In vision science, challenging diseases that rob people of their vision require the best researchers to find causes and cures. The Indiana University School of Medicine Department of Ophthalmology is tackling those big challenges in research and treatment – and the team just got bigger and better.
This summer, the Department of Ophthalmology has added yet another talented vision researcher to its basic and translational research team to help fight against blinding diseases.
Weiming Mao, PhD, previously a researcher from the University of North Texas Health Science Center where he served as associate director of research at the North Texas Eye Research Institute, joined the Department of Ophthalmology on July 1, 2018.
The new associate professor of ophthalmology takes on the challenge of glaucoma, the second-leading cause of blindness in the United States. Mao leads several studies investigating the unique molecular mechanisms behind glaucoma, aiming to make significant contributions to the foundational knowledge used to development better treatments.
“There are so many research opportunities in basic and translational research at the IU School of Medicine Department of Ophthalmology,” Mao said. “And more opportunities to work closely with clinicians to help answer questions about glaucoma. We don’t quite know what initially causes people to lose their vision because of this disease, and that’s what I’m trying to find out.”
More than three million Americans live with glaucoma, a group of conditions in which increased pressure within the eye slowly diminishes vision. Like a balloon filled with water, the eyeball is filled with continuously replenished fluid that maintains the eye’s spherical shape and nourishes the tissue. But when the volume of fluid rises beyond normal levels, the “intraocular pressure” damages the cells of the vital optic nerve. The cause of pressure increases is uncertain, but the outcome is clear.
“That optic nerve functions as a bridge, translating signals from your eyes all the way to the brain,” Mao said. “Even if your eyes and brain are otherwise healthy, if this bridge is impaired, there’s no visual signals to the brain – and you go blind.”
Current drug treatments for glaucoma lower intraocular pressure either by reducing fluid production
within the eye or opening backup drainage paths, preventing optic nerve damage. Requiring continuous use, these treatments can be effective. But over time, drugs may lose efficacy and surgical interventions may be required.
With extensive funding from the National Institutes of Health (NIH), Mao is studying how two molecular pathways interact together to regulate intraocular pressure in primary open angle glaucoma. The researcher is examining these pathways in a particular structure within the eye, known as the trabecular meshwork, which allows fluid to exit the eye and release pressure.
“Trabecular meshwork functions like a filter or a safety valve. If it’s dysfunctional, one assumes the pressure will rise and glaucoma may develop. My studies look at how the disease relates to changes in the trabecular meshwork,” Mao said.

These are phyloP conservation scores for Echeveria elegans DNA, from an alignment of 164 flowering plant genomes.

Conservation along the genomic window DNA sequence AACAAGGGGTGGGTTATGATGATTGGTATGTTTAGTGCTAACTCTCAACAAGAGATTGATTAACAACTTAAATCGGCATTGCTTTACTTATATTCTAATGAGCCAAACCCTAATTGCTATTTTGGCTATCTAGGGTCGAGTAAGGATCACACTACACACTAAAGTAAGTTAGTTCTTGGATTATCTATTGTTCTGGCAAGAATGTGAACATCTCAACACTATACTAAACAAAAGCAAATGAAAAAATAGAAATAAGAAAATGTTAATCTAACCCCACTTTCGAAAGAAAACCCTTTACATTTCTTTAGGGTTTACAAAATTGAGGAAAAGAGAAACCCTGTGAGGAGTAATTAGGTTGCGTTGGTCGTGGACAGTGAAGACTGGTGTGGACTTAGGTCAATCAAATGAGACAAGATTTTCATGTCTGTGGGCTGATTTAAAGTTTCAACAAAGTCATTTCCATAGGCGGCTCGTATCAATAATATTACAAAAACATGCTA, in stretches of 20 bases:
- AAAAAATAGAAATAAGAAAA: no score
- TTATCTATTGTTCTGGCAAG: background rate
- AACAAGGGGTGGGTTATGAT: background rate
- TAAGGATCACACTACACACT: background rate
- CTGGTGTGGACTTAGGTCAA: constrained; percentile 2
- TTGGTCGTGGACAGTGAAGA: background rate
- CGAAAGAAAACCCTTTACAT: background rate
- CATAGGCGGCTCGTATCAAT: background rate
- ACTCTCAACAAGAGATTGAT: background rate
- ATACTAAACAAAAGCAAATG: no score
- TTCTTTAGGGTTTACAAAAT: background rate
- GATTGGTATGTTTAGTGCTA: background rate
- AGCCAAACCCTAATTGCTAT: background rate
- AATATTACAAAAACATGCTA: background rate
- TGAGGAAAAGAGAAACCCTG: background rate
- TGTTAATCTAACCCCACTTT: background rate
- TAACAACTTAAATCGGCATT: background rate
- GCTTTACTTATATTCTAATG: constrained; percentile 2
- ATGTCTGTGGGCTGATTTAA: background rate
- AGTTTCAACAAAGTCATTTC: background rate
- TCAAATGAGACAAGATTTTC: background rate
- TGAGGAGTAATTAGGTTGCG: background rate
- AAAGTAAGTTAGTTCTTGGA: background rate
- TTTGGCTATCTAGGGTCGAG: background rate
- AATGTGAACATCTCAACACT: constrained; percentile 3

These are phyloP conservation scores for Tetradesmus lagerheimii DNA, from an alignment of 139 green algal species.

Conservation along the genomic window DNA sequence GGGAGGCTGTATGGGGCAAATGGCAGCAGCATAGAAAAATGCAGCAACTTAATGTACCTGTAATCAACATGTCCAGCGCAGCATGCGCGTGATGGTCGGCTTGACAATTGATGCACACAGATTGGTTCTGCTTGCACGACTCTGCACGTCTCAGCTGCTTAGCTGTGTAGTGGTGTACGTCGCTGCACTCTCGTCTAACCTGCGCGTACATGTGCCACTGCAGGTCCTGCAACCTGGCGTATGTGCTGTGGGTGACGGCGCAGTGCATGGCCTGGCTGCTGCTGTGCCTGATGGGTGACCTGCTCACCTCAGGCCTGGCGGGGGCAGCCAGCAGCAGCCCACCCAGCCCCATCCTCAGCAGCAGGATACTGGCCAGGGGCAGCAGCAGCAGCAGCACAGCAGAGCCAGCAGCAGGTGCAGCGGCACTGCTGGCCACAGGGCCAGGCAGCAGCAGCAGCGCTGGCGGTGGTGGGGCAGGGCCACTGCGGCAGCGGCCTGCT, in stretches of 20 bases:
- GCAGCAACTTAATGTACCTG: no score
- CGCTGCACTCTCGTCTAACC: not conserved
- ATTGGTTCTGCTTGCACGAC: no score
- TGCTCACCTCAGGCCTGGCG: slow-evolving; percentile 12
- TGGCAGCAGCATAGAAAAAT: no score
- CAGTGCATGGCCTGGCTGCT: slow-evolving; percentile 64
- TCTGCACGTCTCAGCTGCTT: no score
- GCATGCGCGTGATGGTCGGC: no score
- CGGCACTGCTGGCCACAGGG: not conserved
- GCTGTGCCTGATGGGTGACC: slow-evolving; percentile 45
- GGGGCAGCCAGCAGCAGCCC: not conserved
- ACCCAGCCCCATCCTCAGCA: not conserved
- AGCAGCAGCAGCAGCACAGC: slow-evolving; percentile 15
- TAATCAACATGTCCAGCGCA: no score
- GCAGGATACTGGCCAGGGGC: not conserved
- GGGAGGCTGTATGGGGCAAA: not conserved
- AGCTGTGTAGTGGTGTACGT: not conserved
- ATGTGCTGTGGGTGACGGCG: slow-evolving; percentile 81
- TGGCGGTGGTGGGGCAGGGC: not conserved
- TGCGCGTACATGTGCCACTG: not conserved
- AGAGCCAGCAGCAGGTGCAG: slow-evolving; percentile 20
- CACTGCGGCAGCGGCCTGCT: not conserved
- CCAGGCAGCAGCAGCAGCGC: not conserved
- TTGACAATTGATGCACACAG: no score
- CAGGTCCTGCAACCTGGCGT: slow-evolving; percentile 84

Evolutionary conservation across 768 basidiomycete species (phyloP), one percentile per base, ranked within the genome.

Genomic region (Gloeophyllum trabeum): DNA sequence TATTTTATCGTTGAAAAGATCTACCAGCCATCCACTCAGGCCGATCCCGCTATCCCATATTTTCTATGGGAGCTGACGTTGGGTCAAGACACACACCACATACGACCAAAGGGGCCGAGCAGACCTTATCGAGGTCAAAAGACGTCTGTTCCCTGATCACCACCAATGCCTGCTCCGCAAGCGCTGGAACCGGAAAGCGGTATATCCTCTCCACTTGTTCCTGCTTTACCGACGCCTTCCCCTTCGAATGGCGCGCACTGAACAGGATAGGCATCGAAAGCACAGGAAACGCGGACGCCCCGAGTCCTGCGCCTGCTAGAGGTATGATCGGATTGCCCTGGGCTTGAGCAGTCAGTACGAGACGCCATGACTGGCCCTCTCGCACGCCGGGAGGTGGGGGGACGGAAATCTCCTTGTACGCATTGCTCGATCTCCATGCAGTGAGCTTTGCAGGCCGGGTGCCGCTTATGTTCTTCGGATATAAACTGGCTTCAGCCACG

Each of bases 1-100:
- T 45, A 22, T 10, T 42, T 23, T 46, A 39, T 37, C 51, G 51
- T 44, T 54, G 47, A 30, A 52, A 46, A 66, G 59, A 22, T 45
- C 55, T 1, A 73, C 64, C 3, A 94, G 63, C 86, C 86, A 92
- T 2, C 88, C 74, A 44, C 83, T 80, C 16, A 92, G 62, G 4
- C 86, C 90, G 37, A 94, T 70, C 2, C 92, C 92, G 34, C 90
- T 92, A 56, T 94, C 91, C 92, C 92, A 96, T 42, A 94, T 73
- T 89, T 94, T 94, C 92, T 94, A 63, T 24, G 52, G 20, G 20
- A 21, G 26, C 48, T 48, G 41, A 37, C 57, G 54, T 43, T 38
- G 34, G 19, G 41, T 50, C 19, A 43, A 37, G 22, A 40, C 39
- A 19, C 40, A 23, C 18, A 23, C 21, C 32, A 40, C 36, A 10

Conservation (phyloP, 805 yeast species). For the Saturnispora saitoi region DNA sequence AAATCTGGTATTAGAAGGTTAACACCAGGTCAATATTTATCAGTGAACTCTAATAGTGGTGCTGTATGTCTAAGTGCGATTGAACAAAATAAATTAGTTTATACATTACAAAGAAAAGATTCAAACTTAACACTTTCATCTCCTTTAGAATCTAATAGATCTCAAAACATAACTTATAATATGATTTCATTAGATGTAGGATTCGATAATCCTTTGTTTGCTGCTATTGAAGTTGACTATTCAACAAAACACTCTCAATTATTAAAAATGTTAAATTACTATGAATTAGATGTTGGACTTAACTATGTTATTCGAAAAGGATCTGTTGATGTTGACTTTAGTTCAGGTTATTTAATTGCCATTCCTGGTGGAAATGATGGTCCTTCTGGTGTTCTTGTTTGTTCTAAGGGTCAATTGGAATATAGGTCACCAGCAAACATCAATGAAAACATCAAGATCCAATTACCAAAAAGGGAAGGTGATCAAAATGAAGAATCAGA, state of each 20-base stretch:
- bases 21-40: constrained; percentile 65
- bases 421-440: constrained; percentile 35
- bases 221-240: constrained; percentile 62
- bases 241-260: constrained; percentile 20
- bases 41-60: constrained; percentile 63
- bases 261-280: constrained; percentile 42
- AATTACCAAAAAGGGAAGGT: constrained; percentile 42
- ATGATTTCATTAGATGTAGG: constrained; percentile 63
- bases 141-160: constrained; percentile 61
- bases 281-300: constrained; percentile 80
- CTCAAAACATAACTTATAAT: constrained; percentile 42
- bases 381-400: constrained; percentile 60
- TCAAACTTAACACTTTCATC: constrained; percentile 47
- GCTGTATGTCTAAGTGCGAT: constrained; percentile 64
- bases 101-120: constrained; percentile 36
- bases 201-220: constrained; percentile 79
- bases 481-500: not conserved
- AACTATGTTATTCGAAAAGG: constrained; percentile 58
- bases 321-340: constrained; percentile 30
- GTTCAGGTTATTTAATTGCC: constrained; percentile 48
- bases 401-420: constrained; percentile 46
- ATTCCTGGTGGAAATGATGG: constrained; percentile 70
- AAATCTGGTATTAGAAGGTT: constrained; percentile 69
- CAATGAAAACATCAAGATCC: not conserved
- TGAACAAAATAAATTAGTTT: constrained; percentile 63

Drilling down to the molecular level of the meshwork, Mao is examining the TGFβ pathway and Wnt pathway involved in cell functionality and cell communication, respectively. His research reveals these pathways regulate one another to maintain the trabecular meshwork, a delicate process referred to as “cross-talk” in which one pathway balances the activation or inhibition of the other.
In glaucoma patients, that delicate balance appears to be disrupted. Excessive activation of the TGFβ pathway causes excessive inhibition of the Wnt pathway, resulting in a dysfunctional trabecular meshwork. Mao’s research continues to explore the mechanisms of the cross-talk between these pathways.
“While other researchers have examined these pathways independently, something different about my studies is that I’m looking at the two pathways together,” Mao said. “We’re trying to map everything to create the big picture behind how these pathways might cause glaucoma.”
The knowledge gained from Mao’s research could one day help inform new therapies that directly correct the balance between these important pathways in the trabecular meshwork, reducing intraocular pressure without long-term medication or surgery.
In addition to this main study, the associate professor is working on several other research projects. Mao is investigating the role of the Wnt pathway in steroid-induced glaucoma, a form that can arise in some patients when steroids are used to reduce inflammation within the eyes. And in yet another study, Mao is examining how the novel technique known as CRISPR Interference can be used to artificially regulate gene expression for TGFβ2 in the trabecular meshwork.
“Every scientist’s dream is to work on top papers that people can remember for decades to come,” Mao said. “I’m contributing knowledge to the medical community to help treat glaucoma – it’s my hope and wish to make a big impact for science and for patients.”